to the head, mid-section, and legs. When you see a true Balinese dance, you see
a basic harmony between these three essences. Added is a strong awareness of legato and staccato motion. Jolting back and forth between fierce, direct, sharp
and long, fluid, and flowing movement builds the energy inside the performer,
charging the body like a static ball of friction. When one is able to fully let
go, focusing on a centered path of form, one is (perhaps) presented with the
window of TAKSU. Politely, you allow
the wave of inspiration to carry you further and deeper along an endless sea of
imaginative power, the body in heightened awareness, fully expressing the joys
of being alive, or more importantly, just being the body.

As much as
this technique is perfected and utilized with the utmost precision in one's art
and theater work, TAKSU can just as
much come without warning, during any activity. Think of TAKSU as a gift that comes and goes in fleeting moments without
recognition or worship. It simply is. This is the key to understanding where
inspiration comes from, and how imagination plays, running rampant and chaotic
throughout possibility.

 

 

The
understanding of TAKSU invokes parallels
to Gnostic philosophy. John Lash's Not In
His Image
recalls initiation into the Pagan Mysteries an "illuminist path
of direct experience," encountering Organic
Light
"with your entire body, standing upright… without hallucinations or
introspective distractions." This divine, physically
attained
element of Organic Light is
eerily similar to the ideal expression of TAKSU.
Among countless others, these two systems have both seemed to "acquire the
source," having no more at their disposal than the human body.

Unfortunately,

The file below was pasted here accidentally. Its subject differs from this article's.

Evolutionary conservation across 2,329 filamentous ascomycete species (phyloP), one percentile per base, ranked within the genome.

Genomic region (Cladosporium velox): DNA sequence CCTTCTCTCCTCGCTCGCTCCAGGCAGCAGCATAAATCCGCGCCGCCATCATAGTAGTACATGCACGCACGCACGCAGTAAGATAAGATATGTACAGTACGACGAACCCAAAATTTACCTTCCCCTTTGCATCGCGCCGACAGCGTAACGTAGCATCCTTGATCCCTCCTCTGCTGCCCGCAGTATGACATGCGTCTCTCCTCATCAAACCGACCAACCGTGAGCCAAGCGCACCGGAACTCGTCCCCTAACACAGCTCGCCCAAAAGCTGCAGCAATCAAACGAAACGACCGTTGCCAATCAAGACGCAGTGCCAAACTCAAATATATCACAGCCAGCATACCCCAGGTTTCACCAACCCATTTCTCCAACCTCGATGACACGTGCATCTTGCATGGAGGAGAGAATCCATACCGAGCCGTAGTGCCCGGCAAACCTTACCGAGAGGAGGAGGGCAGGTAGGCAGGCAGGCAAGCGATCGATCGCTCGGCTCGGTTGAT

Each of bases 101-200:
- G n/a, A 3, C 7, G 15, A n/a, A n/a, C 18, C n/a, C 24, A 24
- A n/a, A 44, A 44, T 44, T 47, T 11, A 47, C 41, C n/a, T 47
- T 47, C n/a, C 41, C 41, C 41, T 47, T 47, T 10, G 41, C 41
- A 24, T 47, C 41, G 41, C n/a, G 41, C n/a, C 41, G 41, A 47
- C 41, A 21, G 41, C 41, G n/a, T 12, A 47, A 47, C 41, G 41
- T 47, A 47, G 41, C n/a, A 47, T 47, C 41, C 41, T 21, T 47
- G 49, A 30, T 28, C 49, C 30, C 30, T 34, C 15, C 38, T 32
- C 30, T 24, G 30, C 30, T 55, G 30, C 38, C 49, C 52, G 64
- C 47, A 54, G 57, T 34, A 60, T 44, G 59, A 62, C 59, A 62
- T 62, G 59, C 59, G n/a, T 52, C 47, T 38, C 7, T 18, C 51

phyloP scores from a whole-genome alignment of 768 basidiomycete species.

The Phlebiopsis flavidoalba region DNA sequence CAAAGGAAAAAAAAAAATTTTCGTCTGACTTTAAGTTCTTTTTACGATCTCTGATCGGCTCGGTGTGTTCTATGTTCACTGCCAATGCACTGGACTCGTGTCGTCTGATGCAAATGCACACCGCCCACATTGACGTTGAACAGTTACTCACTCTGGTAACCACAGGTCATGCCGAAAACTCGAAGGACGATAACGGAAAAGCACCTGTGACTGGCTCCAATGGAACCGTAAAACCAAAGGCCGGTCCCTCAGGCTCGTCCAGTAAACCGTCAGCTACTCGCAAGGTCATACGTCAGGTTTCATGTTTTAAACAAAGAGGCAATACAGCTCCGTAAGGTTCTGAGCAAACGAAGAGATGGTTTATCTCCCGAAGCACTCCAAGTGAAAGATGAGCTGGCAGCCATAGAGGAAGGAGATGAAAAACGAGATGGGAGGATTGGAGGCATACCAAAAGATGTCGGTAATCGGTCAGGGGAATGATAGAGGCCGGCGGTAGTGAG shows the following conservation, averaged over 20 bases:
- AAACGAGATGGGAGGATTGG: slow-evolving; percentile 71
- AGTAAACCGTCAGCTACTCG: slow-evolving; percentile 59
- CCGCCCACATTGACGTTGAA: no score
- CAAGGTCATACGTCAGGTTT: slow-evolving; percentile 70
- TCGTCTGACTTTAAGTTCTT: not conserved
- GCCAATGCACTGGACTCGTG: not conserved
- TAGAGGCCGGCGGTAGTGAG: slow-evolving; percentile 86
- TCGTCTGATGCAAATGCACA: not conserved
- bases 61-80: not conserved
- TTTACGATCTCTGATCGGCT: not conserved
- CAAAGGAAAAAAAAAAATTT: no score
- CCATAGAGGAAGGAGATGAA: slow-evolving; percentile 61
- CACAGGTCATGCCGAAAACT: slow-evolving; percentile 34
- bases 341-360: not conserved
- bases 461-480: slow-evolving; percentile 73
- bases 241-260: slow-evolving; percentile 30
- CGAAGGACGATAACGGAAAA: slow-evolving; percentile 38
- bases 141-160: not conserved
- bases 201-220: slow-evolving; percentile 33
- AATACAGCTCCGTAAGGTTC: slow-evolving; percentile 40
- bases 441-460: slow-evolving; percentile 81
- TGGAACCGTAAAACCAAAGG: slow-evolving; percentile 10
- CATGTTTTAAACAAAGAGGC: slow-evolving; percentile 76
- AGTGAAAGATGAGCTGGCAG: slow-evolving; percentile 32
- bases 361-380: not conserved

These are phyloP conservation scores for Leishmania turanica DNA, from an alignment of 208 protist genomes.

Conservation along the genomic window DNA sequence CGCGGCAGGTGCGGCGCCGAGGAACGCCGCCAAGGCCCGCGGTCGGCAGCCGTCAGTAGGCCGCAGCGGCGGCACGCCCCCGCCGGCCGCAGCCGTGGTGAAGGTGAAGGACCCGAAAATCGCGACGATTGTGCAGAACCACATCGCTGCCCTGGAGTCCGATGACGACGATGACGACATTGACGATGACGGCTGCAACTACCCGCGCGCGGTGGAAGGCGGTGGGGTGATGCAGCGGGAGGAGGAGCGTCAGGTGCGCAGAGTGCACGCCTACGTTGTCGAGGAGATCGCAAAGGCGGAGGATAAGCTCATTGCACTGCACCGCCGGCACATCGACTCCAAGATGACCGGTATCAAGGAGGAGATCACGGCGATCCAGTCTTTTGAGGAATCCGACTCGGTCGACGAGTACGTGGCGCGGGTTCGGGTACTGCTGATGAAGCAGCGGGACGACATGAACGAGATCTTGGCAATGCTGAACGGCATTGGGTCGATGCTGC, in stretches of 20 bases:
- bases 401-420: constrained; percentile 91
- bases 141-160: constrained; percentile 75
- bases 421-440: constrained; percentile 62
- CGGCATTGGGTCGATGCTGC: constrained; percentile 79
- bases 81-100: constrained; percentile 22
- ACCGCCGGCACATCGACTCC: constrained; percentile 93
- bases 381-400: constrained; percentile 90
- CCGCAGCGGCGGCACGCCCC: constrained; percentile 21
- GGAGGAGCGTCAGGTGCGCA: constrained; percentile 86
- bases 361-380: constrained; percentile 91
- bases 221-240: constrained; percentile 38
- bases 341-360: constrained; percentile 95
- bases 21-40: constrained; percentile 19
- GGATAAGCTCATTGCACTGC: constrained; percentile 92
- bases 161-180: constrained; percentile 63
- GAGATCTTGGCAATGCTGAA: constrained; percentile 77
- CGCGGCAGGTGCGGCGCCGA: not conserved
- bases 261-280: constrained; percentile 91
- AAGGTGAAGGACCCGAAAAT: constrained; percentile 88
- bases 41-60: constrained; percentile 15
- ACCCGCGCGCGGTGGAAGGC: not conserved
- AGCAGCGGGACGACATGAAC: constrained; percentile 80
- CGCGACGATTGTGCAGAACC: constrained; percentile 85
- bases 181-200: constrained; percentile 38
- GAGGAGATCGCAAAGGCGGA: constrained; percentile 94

this piercing experience has been repressed in the evolution of modern,
intellectual theater, and we have lost the sense of ritual within the arts. Theater
in Bali used to last for days, but has now
been significantly shortened so modern tourists may consume what they see. In
the West, we have left the necessity of expression behind us, dropping pure
emotional release for empty, mass market sensations. The majority of theater in
Bali has become equally corrupt by
high-end tourism and the acquisitions of modern times. Art will inevitably
struggle when it is associated with an industry.

Per Brahe
reiterates, "Just understand what we're doing on stage is a ritual–that it
could lift us a little bit
further–and if the actors stay connected through their will force, they may
reach this special place the Balinese call TAKSU."

STUDIO 5 is
a safe haven where one may play and naturally come to know this Organic Light or TAKSU. There is no head-in-the-clouds propaganda. The work comes
directly from us–the ensemble, our
bodies
, minus any heady, self-righteous, new age philosophy that bolsters ego-identified
existence over others.

From June 1st
to June 15th of 2008, STUDIO 5 and Bali Purnati Center For the Arts
are hosting the first International Antonin Artaud Festival in Bali, Indonesia. We
currently have the original instruments Artaud heard, and the sons of the
original dancers are also involved. A great deal of our purpose is to
re-educate the new generation of modern-economically influenced Balinese in the
sacred art of their people, to recreate an awareness of TAKSU, showing that in its most basic form it is nothing more than
an ascent of imagination. The festival is open to artists and visionaries of
every nature.

The
manifestation of TAKSU exists
innately through all of us, to return to our presence within the divine through
physical manifestation of the spirit. This window is strongly connected to the
balance between our physical and spiritual selves. We are approaching a new
awareness in the expression of art, a change of perspective, and it is our duty
to prepare our bodies for that change. The answers can be vast and fragmented,
pertaining more to each one's specific quest than a massive global solution.
However, if there is a key to freedom, it lies in our beautiful, aspiring,
joyous imagination.